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Battle of Shrule , 1570

The Battle of Shrule – 1570 (Annals of the Four Masters )

The same President and the Earl of Clanrickard (Rickard, son of Ulick-na-gCeann, son of Rickard, son of Ulick of Cnoc-Tuagh) laid siege to Sruthair in the summer of this year 21st June. On this expedition, along with the President, were most of the chieftains and mighty champions of valour and prowess of Upper Connaught, from Magh-Aoi to Echtge, and from Galway to Athlone.

There were also in the President’s camp a great number of captains, with their soldiers along with them, and two or three battalions of Irish hireling soldiers. There were in it also Calvagh, the son of Turlough, son of John Carragh, son of Mac Donnell, and his two sons, with their forces; also a party of the descendants of Donnell, the son of John, son of Owen-na-Lathaighe Mac Sweeny, namely, Hugh, the son of Owen, son of Donnell Oge, and Donnell, the son of Murrough, son of Rory More, with five chosen battalions of gallowglasses, and also a battalion of gallowglasses of the Clann-Dowell; the ordnance and forces of Galway. There were also a troop of vigorous cavalry, to the number of three hundred, in armour and coats of mail. When Mac William Burke (John, the son of Oliver, son of John) heard that the President and the Earl had this great army assembled around Sruthair, it grieved his heart and disturbed his mind; and he called forthwith to his assistance the Lower Burkes and the descendants of Meyler Burke, also the Clann-Donnell Galloglagh, and Murrough of the Battle-axes, the son of Teige, son of Murrough, son of Rory O’Flaherty.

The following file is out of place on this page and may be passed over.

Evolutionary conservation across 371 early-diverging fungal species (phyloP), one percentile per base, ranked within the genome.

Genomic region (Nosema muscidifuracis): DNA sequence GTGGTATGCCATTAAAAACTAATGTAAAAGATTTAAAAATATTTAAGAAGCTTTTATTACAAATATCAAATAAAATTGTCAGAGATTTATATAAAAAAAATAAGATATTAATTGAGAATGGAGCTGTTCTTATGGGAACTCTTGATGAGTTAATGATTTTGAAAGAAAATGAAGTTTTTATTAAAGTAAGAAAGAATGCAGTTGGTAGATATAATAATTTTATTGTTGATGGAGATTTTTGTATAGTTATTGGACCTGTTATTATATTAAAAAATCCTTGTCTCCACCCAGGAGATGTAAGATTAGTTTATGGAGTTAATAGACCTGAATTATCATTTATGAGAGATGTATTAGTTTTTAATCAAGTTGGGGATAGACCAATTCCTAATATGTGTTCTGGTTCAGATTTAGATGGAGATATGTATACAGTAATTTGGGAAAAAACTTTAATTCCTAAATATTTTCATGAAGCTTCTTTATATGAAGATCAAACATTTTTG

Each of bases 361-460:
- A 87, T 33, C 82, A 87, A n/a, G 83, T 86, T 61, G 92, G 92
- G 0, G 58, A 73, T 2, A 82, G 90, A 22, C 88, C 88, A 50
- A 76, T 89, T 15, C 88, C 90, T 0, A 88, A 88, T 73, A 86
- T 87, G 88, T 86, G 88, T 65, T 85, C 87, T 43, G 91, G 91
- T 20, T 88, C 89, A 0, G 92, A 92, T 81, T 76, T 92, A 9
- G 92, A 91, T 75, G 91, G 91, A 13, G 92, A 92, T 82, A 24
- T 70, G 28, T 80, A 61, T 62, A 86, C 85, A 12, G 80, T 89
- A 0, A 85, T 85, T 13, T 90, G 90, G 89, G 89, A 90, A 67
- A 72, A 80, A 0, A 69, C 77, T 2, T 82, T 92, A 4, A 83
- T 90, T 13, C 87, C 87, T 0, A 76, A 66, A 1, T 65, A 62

These came, attended by as many as they had been able to procure of Scots and Irish, hired soldiers and youths; and they never halted until they reached a hill which was nigh to the camp of the President and the Earl; and here they held consultation, to consider in what way they could disperse or scatter those choice and irresistible forces, who had invaded them for their territory and patrimony. They resolved first to convert their cavalry into infantry, and having done so they formed into order and array; and they promised one another that they would not disperse or depart from that order, whether they should route the enemy or be routed by them. They all resolved that if the son or kinsman of one of them should be slain in his the survivor’s presence, they would not stop with him but pass over him at once, as though they were enemies and strangers. In such state they advanced towards the other army. As for the President and the Earl, they placed their ordnance, their soldiers gunners, their halberdiers, and their men in armour on foot, in the perilous narrow defiles through which they supposed that the other party would advance upon them, and placed by their side the Clann-Sweeny, the Clann-Donnell, the Clann-Dowell, and all the other infantry of their army; while they themselves, and the body of vigorous cavalry they had with them, stood on one side in reserve, to support the fight at the proper time.